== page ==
If OpenAI released a weakly general (but non-singularity inducing) GPT5 tomorrow, it would pretty quickly have significant effects on people’s everyday lives. Programmers would vaguely described a new feature and the AI would implement it, AIs would polish any writing I do, I would stop using google to research things and instead just chat with the AI and have it explain such-and-such paper I need for my work. In their spare time people would read custom books (or watch custom movies) tailored to their extremely niche interests. This would have a significant impact on the everyday lives of people within a month.
It seems concievable that somehow the “socio-economic benefits” wouldn’t be as significant that quickly—I don’t really know what “socio-economic benefits” are exactly.
However, the rest of your post seems to treat point (2) as proving that there would be no upside from a more powerful AI being released sooner. This feels like a case of a fancy clever theory confusing an obvious reality: better AI would impact a lot of people very quickly.
Relevance of prior Theoretical ML work to alignment, research on obfuscation in theoretical cryptography as it relates to interpretability, theory underlying various phenomena such as grokking. Disclaimer: This list is very partial and just thrown together.
Hm, yeah that seems like a relevant and important distinction.
I think I was envisioning profoundness as humans can observe it to be primarily an aesthetic property, so I’m not sure I buy the concept of “actually” profoundness, though I don’t have a confident opinion about this.
I think on the margin new alignment researchers should be more likely to work on ideas that seem less deep then they currently seem to me to be.
Working on a wide variety of deep ideas does sound better to me than working on a narrow set of them.
If something seems deep, it touches on stuff that’s important and general, which we would expect to be important for alignment.
The specific scenario I talk about in the paragraph you’re responding too is one where everything except for the sense of deepness is the same for both ideas, such that someone who doesn’t have a sense of what ideas are deep or profound would find the ideas basically equivalent. In such a scenario my argument is that we should expect the deep idea to receive a more attention, despite their not existing legible or well grounded reasons for this. Some amount of preference for the deep idea might be justifiable on the grounds of trusting intuitive insight, but I don’t think the record of intuitive insight as to what ideas are good is actually very impressive—there are a huge amount of ideas that didn’t work out that sounded deep (see some philosophy, psychoanalysis, ect.) and very few that did work out.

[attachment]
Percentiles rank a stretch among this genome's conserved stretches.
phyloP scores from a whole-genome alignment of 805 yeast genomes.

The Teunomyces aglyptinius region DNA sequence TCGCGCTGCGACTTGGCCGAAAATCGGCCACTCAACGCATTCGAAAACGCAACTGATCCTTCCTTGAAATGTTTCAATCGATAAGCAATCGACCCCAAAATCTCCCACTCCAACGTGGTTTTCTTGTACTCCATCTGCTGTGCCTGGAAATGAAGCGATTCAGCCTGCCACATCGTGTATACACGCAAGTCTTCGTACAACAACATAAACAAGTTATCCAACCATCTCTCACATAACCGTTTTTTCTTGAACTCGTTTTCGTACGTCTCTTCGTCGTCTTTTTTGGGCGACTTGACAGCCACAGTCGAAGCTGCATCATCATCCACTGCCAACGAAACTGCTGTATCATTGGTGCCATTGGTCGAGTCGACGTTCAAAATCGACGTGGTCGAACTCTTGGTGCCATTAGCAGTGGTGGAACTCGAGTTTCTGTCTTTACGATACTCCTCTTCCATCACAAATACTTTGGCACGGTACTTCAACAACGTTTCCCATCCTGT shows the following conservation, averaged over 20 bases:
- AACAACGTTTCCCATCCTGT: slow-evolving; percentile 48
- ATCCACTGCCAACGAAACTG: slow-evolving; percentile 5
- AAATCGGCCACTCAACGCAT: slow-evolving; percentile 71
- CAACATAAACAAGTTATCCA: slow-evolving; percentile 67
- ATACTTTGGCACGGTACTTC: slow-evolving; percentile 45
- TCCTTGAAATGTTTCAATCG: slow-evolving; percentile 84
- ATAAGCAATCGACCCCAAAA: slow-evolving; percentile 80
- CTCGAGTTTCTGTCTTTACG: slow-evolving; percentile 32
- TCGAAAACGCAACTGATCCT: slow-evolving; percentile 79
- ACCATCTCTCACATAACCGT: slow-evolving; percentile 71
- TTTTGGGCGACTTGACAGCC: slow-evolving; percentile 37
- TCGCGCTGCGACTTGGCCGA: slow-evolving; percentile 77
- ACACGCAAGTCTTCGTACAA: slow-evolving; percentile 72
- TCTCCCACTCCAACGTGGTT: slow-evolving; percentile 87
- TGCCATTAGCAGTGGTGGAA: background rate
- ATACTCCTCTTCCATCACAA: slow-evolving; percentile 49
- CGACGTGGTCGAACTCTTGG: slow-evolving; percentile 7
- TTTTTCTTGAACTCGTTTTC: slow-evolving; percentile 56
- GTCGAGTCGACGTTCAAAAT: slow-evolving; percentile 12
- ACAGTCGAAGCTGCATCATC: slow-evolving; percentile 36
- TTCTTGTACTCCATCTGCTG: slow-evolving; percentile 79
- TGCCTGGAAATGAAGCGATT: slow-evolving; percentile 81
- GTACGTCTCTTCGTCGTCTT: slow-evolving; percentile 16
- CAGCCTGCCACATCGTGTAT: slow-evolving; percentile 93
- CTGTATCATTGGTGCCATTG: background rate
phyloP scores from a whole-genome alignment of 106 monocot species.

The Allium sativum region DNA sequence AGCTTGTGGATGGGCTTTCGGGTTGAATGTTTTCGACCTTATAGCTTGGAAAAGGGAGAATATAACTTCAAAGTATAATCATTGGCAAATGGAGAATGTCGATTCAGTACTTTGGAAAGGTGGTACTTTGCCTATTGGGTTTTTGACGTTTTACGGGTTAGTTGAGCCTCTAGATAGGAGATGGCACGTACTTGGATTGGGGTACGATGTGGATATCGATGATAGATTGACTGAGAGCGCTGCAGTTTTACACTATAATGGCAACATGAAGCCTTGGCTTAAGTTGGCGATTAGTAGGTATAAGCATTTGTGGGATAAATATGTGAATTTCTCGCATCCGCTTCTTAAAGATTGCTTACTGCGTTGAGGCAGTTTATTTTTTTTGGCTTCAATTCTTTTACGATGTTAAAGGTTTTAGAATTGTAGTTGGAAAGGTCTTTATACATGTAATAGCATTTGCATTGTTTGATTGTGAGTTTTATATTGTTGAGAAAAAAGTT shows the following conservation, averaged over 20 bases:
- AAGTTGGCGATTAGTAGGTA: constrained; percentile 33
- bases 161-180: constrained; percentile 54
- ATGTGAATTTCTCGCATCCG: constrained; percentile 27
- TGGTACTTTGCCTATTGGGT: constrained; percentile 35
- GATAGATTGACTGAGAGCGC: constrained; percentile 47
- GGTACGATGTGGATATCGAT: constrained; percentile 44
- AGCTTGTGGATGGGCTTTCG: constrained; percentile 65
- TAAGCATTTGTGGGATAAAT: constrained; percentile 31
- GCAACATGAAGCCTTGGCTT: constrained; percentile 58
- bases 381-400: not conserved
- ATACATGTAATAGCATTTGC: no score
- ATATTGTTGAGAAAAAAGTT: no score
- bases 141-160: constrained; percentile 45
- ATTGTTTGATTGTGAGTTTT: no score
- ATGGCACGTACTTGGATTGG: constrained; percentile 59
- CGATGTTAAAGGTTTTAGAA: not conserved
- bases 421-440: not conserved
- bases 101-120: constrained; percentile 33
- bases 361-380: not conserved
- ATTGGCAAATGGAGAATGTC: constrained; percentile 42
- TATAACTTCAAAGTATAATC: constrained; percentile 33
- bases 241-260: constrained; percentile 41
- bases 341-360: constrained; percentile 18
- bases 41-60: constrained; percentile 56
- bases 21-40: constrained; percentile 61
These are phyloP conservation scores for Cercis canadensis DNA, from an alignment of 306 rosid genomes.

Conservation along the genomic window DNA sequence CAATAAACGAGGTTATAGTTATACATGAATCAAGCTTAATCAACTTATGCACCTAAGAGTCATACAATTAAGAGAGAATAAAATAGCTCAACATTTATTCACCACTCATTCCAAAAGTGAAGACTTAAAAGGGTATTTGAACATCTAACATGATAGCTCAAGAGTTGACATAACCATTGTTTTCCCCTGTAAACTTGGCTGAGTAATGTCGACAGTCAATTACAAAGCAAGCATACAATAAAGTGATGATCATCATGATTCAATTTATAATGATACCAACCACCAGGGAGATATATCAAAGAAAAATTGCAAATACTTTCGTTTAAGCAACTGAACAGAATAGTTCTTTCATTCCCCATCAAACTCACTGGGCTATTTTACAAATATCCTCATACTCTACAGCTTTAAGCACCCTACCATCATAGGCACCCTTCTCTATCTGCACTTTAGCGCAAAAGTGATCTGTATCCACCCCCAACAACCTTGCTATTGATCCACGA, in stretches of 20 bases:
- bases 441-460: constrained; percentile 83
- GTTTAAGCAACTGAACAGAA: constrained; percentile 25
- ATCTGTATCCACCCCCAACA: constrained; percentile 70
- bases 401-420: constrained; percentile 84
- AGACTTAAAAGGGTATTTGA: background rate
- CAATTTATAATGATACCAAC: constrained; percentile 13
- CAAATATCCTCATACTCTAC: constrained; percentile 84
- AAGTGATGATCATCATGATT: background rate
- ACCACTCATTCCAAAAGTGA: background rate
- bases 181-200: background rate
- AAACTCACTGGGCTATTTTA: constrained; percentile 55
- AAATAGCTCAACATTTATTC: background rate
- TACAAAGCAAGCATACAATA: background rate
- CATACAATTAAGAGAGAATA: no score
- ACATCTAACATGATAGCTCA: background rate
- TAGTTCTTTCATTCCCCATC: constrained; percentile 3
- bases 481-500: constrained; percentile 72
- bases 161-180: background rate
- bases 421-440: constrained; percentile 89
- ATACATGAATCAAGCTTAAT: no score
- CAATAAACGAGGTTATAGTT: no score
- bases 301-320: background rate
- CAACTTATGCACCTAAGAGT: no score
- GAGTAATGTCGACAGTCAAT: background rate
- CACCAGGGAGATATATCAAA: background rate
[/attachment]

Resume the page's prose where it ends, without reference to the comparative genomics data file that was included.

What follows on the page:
try to recover from the sense of deepness some pointers at what seemed deep in the research projects
I think on the margin new theoretical alignment researchers should do less of this, as I think most deep sounding ideas just genuinely aren’t very productive to research and aren’t amenable to being proven to be unproductive to work on—often times the only evidence that a deep idea isn’t productive to work on is that nothing concrete has come of it yet.
I don’t have empirical analysis showing this—I would probably gesture to various prior alignment research projects to support this if I had to, though I worry that would devolve into arguing about what ‘success’ meant.